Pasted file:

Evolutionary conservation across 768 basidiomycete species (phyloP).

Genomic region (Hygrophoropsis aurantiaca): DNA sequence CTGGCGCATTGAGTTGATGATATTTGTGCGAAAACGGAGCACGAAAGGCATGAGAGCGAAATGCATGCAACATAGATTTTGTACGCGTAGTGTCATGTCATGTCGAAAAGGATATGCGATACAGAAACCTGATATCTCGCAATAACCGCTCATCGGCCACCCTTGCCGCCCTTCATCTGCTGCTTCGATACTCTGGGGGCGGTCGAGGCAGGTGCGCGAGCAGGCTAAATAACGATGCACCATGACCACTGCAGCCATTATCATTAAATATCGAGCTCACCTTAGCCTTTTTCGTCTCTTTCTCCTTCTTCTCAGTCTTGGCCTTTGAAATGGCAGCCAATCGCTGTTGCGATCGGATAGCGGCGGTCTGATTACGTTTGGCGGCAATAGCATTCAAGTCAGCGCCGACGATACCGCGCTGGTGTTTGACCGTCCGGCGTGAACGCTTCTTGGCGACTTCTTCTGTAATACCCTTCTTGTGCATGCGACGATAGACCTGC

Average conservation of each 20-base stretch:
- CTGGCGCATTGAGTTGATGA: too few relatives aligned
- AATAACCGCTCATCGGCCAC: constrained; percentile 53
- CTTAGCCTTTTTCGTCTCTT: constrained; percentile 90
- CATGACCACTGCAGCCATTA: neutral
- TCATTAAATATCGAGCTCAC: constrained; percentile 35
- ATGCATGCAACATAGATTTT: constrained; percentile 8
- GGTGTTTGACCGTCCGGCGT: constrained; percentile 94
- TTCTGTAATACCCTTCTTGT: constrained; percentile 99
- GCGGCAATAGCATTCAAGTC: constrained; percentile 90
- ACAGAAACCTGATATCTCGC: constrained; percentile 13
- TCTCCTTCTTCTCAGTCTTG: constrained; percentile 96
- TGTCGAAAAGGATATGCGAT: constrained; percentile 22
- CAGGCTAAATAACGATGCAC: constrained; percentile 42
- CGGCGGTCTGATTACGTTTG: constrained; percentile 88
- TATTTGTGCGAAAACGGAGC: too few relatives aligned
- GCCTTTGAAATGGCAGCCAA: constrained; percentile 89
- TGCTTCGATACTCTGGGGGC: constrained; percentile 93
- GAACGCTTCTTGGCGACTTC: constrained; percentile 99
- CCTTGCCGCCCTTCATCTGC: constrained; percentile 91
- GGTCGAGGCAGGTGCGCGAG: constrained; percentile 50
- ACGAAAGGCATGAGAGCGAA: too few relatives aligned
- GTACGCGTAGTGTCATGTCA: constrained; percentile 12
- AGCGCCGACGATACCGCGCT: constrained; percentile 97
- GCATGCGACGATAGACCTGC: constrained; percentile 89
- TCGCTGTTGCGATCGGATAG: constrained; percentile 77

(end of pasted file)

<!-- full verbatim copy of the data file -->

Evolutionary conservation across 768 basidiomycete species (phyloP).

Genomic region (Hygrophoropsis aurantiaca): DNA sequence CTGGCGCATTGAGTTGATGATATTTGTGCGAAAACGGAGCACGAAAGGCATGAGAGCGAAATGCATGCAACATAGATTTTGTACGCGTAGTGTCATGTCATGTCGAAAAGGATATGCGATACAGAAACCTGATATCTCGCAATAACCGCTCATCGGCCACCCTTGCCGCCCTTCATCTGCTGCTTCGATACTCTGGGGGCGGTCGAGGCAGGTGCGCGAGCAGGCTAAATAACGATGCACCATGACCACTGCAGCCATTATCATTAAATATCGAGCTCACCTTAGCCTTTTTCGTCTCTTTCTCCTTCTTCTCAGTCTTGGCCTTTGAAATGGCAGCCAATCGCTGTTGCGATCGGATAGCGGCGGTCTGATTACGTTTGGCGGCAATAGCATTCAAGTCAGCGCCGACGATACCGCGCTGGTGTTTGACCGTCCGGCGTGAACGCTTCTTGGCGACTTCTTCTGTAATACCCTTCTTGTGCATGCGACGATAGACCTGC

Average conservation of each 20-base stretch:
- CTGGCGCATTGAGTTGATGA: too few relatives aligned
- AATAACCGCTCATCGGCCAC: constrained; percentile 53
- CTTAGCCTTTTTCGTCTCTT: constrained; percentile 90
- CATGACCACTGCAGCCATTA: neutral
- TCATTAAATATCGAGCTCAC: constrained; percentile 35
- ATGCATGCAACATAGATTTT: constrained; percentile 8
- GGTGTTTGACCGTCCGGCGT: constrained; percentile 94
- TTCTGTAATACCCTTCTTGT: constrained; percentile 99
- GCGGCAATAGCATTCAAGTC: constrained; percentile 90
- ACAGAAACCTGATATCTCGC: constrained; percentile 13
- TCTCCTTCTTCTCAGTCTTG: constrained; percentile 96
- TGTCGAAAAGGATATGCGAT: constrained; percentile 22
- CAGGCTAAATAACGATGCAC: constrained; percentile 42
- CGGCGGTCTGATTACGTTTG: constrained; percentile 88
- TATTTGTGCGAAAACGGAGC: too few relatives aligned
- GCCTTTGAAATGGCAGCCAA: constrained; percentile 89
- TGCTTCGATACTCTGGGGGC: constrained; percentile 93
- GAACGCTTCTTGGCGACTTC: constrained; percentile 99
- CCTTGCCGCCCTTCATCTGC: constrained; percentile 91
- GGTCGAGGCAGGTGCGCGAG: constrained; percentile 50
- ACGAAAGGCATGAGAGCGAA: too few relatives aligned
- GTACGCGTAGTGTCATGTCA: constrained; percentile 12
- AGCGCCGACGATACCGCGCT: constrained; percentile 97
- GCATGCGACGATAGACCTGC: constrained; percentile 89
- TCGCTGTTGCGATCGGATAG: constrained; percentile 77